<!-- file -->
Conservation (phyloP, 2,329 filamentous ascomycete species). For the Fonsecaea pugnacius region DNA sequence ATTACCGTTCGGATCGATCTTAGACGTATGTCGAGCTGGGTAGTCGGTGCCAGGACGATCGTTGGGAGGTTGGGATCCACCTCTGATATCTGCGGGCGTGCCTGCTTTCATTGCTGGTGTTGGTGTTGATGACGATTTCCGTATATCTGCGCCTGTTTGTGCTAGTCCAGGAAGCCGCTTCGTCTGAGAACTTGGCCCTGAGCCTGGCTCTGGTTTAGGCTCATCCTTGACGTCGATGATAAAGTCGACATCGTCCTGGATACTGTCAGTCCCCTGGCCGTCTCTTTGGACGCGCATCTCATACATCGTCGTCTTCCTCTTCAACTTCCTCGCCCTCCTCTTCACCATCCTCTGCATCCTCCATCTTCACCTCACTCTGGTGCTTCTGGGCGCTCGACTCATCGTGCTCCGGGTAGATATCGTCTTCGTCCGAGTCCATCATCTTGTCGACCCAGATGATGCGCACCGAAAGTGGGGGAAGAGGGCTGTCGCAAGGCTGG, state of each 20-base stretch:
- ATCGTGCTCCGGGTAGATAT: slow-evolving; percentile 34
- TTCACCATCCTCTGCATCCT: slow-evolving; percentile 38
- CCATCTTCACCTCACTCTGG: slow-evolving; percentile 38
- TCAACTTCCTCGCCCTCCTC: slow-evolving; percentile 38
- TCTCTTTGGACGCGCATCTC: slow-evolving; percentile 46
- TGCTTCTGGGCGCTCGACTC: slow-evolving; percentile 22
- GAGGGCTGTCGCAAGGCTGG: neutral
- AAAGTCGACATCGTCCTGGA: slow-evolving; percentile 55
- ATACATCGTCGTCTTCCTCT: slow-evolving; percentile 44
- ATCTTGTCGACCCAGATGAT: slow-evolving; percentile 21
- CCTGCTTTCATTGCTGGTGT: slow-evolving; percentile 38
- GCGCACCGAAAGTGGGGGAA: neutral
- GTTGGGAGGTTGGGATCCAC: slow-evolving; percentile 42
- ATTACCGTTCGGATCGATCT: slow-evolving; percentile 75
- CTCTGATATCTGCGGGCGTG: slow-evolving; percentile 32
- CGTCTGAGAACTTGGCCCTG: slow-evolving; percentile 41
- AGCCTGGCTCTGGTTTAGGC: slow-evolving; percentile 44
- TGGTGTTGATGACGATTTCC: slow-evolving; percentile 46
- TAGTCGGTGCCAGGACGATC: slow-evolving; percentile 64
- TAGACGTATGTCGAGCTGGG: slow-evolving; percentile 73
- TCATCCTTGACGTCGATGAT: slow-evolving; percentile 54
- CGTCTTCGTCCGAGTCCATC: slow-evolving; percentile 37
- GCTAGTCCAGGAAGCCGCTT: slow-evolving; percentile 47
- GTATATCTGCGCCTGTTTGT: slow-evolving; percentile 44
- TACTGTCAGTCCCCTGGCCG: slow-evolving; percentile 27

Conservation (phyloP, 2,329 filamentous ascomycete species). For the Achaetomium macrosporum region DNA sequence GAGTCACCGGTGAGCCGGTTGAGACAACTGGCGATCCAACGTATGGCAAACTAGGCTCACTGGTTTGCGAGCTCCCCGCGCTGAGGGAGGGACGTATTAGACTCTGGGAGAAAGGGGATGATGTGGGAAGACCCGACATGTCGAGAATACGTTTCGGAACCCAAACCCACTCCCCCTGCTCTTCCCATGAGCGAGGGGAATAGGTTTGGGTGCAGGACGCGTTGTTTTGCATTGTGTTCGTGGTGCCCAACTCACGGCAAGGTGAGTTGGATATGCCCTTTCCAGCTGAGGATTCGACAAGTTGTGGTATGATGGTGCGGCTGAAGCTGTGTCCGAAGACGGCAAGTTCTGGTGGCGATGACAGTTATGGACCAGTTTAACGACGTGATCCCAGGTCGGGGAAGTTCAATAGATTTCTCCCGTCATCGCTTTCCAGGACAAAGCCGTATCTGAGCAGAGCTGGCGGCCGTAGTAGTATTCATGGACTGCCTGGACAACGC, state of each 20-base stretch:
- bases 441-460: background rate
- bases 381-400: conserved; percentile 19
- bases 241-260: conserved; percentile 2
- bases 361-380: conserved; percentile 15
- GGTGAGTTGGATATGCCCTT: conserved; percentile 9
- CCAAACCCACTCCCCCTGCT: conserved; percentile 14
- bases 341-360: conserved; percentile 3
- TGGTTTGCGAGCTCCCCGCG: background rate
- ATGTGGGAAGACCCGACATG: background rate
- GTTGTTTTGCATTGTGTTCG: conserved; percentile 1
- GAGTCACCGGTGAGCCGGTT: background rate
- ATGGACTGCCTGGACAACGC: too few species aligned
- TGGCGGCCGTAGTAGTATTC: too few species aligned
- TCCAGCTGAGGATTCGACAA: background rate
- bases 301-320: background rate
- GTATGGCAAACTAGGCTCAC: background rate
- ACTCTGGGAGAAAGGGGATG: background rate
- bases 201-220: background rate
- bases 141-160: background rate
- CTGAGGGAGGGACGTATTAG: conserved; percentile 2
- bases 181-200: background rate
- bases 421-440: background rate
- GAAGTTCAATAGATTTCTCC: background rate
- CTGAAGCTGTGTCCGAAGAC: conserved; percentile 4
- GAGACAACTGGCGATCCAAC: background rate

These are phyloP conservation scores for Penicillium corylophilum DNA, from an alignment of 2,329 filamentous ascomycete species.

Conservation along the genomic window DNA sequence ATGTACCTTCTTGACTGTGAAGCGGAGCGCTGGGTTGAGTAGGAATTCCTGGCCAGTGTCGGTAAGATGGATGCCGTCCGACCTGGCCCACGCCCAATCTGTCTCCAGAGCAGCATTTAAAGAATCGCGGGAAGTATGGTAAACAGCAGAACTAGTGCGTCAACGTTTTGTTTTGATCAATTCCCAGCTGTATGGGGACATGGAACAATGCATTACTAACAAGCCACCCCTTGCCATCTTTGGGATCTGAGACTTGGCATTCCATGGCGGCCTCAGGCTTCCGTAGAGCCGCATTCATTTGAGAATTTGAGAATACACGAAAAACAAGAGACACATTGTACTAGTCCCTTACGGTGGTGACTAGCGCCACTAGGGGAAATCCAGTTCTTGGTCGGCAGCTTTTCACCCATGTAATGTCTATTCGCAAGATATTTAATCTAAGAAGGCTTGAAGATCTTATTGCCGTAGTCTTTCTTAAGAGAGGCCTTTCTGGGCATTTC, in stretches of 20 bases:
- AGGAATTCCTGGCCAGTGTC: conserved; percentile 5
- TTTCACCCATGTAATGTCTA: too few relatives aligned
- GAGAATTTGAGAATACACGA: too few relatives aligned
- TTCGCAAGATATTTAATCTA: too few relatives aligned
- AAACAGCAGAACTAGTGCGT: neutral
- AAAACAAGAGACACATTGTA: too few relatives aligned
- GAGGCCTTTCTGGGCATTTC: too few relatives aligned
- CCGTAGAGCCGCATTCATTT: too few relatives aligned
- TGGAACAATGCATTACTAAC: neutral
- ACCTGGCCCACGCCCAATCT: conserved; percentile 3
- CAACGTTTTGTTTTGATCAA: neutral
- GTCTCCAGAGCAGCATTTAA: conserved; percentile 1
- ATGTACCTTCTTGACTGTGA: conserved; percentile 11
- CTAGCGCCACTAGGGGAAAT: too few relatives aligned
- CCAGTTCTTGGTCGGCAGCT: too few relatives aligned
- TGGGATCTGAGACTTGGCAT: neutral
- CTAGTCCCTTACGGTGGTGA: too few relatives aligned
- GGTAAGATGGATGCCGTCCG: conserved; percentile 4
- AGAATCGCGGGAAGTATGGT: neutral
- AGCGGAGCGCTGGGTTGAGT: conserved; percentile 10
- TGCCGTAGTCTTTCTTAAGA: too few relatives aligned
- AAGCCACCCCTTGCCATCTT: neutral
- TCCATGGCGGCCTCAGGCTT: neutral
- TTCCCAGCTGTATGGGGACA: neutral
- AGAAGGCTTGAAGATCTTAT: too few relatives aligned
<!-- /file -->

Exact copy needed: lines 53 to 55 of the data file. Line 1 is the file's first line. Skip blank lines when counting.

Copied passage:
These are phyloP conservation scores for Penicillium corylophilum DNA, from an alignment of 2,329 filamentous ascomycete species.

Conservation along the genomic window DNA sequence ATGTACCTTCTTGACTGTGAAGCGGAGCGCTGGGTTGAGTAGGAATTCCTGGCCAGTGTCGGTAAGATGGATGCCGTCCGACCTGGCCCACGCCCAATCTGTCTCCAGAGCAGCATTTAAAGAATCGCGGGAAGTATGGTAAACAGCAGAACTAGTGCGTCAACGTTTTGTTTTGATCAATTCCCAGCTGTATGGGGACATGGAACAATGCATTACTAACAAGCCACCCCTTGCCATCTTTGGGATCTGAGACTTGGCATTCCATGGCGGCCTCAGGCTTCCGTAGAGCCGCATTCATTTGAGAATTTGAGAATACACGAAAAACAAGAGACACATTGTACTAGTCCCTTACGGTGGTGACTAGCGCCACTAGGGGAAATCCAGTTCTTGGTCGGCAGCTTTTCACCCATGTAATGTCTATTCGCAAGATATTTAATCTAAGAAGGCTTGAAGATCTTATTGCCGTAGTCTTTCTTAAGAGAGGCCTTTCTGGGCATTTC, in stretches of 20 bases:
- AGGAATTCCTGGCCAGTGTC: conserved; percentile 5